What does it mean to be God’s image-bearer (Gen. 1:26)? It’s somewhat surprising that we are given no explanation whatsoever of what the image of God means or refers to, either here in Genesis or elsewhere in Scripture, apart from the significant reference to Jesus as the image of God in Paul’s letters (see Col. 1:15ff). As a result, this furtive reference in Genesis 1:26-27 to a notion that is clearly important to the narrative, and hence to our whole understanding of what it is to be a human person, has opened the door for Christians throughout the ages to attach a variety of specific meanings to the “image of God,” each one an attempt to see what it is that gives to the human creature its distinctive nature and task. We might think of the “image of God” as consisting in:

  • Rationality—the human capacity to reason and speak, just as human “logic” derives from the divine logos (Greek for “reason” and “word”), the “Word” who was with God in the beginning and who enlightens everyone (John 1:1, 9);
  • Morality – humanity’s ability to tell right from wrong, since the law of God is “written on their hearts” (Rom. 2:15);
  • Aesthetic awareness – our power to appreciate and even to create things of beauty and meaning, our own artistry and craftsmanship reflecting God’s orderly creative work (see Gen. 1:28; 2:15);
  • Volition – the gift of free will, which allows men and women not merely to be determined by other factors but also to exercise conscious self-determination (see Ps. 32:9), once again reflecting the God who creates freely and without constraint;
  • Religious capacity – that elusive aspect of men and women (perhaps the human “soul” or “spirit”), that allows us to worship in spirit and truth the God who is himself Spirit (John 4:24);
  • Relational mutuality – that is, humanity’s interpersonal nature, as expressed both in sexual union (Gen. 1:27; 2:18) and in familial and social contexts (Gen. 4:9; Gal. 6:10), all of which sounds strikingly similar to God’s own nature as unity in diversity (see Eph. 3:15); or, finally;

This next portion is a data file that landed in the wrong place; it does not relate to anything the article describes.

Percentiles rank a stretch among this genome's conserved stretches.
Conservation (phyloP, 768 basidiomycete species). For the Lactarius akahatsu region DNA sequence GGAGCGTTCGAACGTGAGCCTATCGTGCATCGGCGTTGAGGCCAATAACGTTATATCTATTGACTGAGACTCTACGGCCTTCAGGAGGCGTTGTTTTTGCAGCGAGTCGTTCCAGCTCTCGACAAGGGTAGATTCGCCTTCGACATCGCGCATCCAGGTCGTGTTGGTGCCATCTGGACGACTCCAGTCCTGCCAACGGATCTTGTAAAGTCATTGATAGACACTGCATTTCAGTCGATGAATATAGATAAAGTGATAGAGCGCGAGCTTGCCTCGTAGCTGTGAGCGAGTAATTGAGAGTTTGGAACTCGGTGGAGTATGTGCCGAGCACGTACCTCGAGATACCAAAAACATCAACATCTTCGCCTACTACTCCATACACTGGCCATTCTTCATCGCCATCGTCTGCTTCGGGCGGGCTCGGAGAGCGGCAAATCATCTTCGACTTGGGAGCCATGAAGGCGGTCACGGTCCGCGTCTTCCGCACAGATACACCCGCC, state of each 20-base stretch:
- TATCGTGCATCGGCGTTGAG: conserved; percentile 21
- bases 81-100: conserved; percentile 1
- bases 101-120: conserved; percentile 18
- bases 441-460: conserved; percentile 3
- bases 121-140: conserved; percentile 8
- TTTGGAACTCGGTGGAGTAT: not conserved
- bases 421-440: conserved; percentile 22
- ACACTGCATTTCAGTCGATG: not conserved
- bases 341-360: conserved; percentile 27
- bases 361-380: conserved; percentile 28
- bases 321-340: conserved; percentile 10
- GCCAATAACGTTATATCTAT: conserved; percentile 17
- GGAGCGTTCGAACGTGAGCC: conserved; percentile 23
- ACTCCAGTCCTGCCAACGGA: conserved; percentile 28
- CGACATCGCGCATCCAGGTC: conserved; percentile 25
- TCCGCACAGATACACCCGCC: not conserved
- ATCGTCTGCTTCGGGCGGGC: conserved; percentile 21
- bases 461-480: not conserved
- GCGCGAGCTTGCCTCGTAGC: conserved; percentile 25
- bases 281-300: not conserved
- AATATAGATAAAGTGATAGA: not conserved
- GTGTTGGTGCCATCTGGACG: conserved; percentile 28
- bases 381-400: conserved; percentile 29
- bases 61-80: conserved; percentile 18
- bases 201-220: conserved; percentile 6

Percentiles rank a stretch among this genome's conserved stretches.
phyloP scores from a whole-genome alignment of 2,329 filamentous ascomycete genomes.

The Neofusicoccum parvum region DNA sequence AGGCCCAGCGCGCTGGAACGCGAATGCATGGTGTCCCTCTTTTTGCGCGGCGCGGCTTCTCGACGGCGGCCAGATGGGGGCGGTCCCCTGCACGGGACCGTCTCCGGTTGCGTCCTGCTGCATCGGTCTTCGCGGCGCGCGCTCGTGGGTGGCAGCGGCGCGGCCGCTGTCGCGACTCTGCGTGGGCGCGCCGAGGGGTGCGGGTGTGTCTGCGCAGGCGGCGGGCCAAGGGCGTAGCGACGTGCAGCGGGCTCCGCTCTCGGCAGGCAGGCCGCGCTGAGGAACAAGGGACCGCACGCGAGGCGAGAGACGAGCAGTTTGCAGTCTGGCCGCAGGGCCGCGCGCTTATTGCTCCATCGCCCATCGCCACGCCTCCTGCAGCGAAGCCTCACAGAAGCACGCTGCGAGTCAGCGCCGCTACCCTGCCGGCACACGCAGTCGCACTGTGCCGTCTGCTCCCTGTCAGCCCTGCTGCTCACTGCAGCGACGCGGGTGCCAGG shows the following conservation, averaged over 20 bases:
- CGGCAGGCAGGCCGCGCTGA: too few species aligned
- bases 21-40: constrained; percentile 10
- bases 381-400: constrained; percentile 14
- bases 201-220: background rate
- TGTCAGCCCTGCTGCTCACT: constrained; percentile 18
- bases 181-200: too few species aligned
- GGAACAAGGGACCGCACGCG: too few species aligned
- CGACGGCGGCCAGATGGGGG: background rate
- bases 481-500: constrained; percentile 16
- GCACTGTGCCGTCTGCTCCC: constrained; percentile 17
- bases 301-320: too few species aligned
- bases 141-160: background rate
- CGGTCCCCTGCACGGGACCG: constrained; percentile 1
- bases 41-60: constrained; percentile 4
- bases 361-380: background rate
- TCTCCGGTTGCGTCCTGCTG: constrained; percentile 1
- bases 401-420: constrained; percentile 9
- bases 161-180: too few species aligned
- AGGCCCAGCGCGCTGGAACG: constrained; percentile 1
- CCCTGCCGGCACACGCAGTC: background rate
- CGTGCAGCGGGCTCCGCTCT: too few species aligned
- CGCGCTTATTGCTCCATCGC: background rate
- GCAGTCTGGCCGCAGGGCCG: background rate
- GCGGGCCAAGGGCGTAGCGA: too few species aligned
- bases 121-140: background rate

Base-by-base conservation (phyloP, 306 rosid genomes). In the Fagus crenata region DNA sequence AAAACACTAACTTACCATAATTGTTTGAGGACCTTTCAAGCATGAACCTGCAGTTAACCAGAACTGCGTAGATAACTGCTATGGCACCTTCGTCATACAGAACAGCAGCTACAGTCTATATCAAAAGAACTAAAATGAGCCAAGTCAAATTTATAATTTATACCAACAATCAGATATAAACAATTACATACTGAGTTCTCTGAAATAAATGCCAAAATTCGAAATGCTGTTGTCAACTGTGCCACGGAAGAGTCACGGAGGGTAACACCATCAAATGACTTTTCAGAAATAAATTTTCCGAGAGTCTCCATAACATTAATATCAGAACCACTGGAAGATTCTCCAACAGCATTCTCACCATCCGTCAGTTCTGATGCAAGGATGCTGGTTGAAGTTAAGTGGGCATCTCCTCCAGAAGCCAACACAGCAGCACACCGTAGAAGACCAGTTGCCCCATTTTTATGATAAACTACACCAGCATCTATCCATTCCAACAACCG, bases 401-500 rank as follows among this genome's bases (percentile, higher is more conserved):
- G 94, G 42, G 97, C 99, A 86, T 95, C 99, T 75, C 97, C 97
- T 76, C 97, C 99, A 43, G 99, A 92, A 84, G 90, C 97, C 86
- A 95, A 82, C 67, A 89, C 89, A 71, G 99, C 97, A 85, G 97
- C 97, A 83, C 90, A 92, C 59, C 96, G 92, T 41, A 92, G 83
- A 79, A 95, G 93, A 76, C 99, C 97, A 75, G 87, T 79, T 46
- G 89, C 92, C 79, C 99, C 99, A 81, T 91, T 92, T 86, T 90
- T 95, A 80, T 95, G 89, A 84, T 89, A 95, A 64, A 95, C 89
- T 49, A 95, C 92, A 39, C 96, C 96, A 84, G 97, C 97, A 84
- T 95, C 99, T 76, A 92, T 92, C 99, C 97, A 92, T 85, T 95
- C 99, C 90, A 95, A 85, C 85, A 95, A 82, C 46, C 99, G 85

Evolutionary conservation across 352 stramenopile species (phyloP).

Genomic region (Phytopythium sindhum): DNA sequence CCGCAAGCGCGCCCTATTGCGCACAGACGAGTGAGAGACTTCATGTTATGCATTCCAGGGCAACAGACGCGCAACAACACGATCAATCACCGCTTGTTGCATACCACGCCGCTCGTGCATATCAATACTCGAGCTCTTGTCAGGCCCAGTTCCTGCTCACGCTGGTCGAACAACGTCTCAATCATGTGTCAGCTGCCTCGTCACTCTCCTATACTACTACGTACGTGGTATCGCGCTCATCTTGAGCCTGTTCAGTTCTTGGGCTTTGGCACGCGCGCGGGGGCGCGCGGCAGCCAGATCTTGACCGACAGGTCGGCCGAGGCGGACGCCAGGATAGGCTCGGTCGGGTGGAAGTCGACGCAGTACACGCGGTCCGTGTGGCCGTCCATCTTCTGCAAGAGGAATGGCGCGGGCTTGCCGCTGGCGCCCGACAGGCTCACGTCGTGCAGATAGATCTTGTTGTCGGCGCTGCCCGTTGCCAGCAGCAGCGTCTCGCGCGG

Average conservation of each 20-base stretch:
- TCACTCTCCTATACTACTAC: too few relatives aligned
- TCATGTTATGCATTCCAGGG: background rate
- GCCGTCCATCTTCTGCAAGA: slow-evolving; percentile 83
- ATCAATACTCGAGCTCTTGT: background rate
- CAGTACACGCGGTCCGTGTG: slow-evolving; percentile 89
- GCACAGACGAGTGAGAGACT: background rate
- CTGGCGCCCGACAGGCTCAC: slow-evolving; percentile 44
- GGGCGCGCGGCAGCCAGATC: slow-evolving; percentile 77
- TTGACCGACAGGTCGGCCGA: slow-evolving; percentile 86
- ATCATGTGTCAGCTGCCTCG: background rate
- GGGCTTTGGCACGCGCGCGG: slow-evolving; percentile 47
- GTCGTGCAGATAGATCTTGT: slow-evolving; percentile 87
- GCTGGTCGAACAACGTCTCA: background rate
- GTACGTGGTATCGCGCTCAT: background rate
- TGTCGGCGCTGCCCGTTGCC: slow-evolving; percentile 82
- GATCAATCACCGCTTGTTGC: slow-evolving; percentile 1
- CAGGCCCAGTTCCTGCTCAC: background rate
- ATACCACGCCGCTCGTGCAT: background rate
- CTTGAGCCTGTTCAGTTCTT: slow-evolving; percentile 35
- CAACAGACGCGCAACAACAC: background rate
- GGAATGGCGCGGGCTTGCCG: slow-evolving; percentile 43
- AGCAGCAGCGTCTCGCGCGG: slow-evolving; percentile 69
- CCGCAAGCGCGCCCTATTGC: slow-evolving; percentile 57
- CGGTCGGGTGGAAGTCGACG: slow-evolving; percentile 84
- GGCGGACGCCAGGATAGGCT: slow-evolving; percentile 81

• Function – that is, the peculiar “dominion” granted to humanity, the Godlike authority to rule over creation on behalf of God himself (Gen. 1:26; Ps. 8:5-8).

It may not be necessary to hitch our exegetical wagons to any one of these readings in isolation from the others. The point here is to see that the image of God, however it is understood, is a remarkable reality that sets the man and the woman at the apex of creation, above all other creatures – in a certain sense even above creation itself. Talk about the “image of God” moves us very quickly to a vision of humanity that is shockingly high.

Our culture may teach us to think of human beings as simply another species of animal, and not a particularly distinguished species at that. But the astonished psalmist sees things differently, as he declares to God about the divine image-bearers, “You have made them a little lower than God, and crowned them with glory and honor. You have given them dominion over the works of your hands; you have put all things under their feet” (Ps. 8:5-6 NRSV). These human creatures, the psalmist seems to say, are like God in ways no created thing should be! Who would have thought that such a God-endowed, God-reflecting creature could exist?

The implications of this portrayal of humanity are immense. How can mere creatures know the incomprehensible God? One of those creatures is made for exactly that purpose! Humanity is uniquely endowed with capacities and tasks that make direct relationship with God possible, and even natural. To be a human person is to be nothing less than a great highway in which each lane converges upon the great destination that is God himself. Each aspect of created personhood serves as a path along which to approach the transcendent mystery that stands behind and in the midst of all creation. Of course, as transcendent mystery, God cannot be confined to any created path; he will always overflow these boundaries and overload our capacities. Yet the paths themselves are designed with genuine interpersonal knowledge in mind. All humans are created with an invitation to know God stamped on their very nature, for the Trinitarian God who is beyond knowledge desires to be known.

This series has been adapted from Steven D. Boyer and Chris Hall’s The Mystery of God: Theology for Knowing the Unknowable. Hungry for more? Please visit Baker Academic for more information.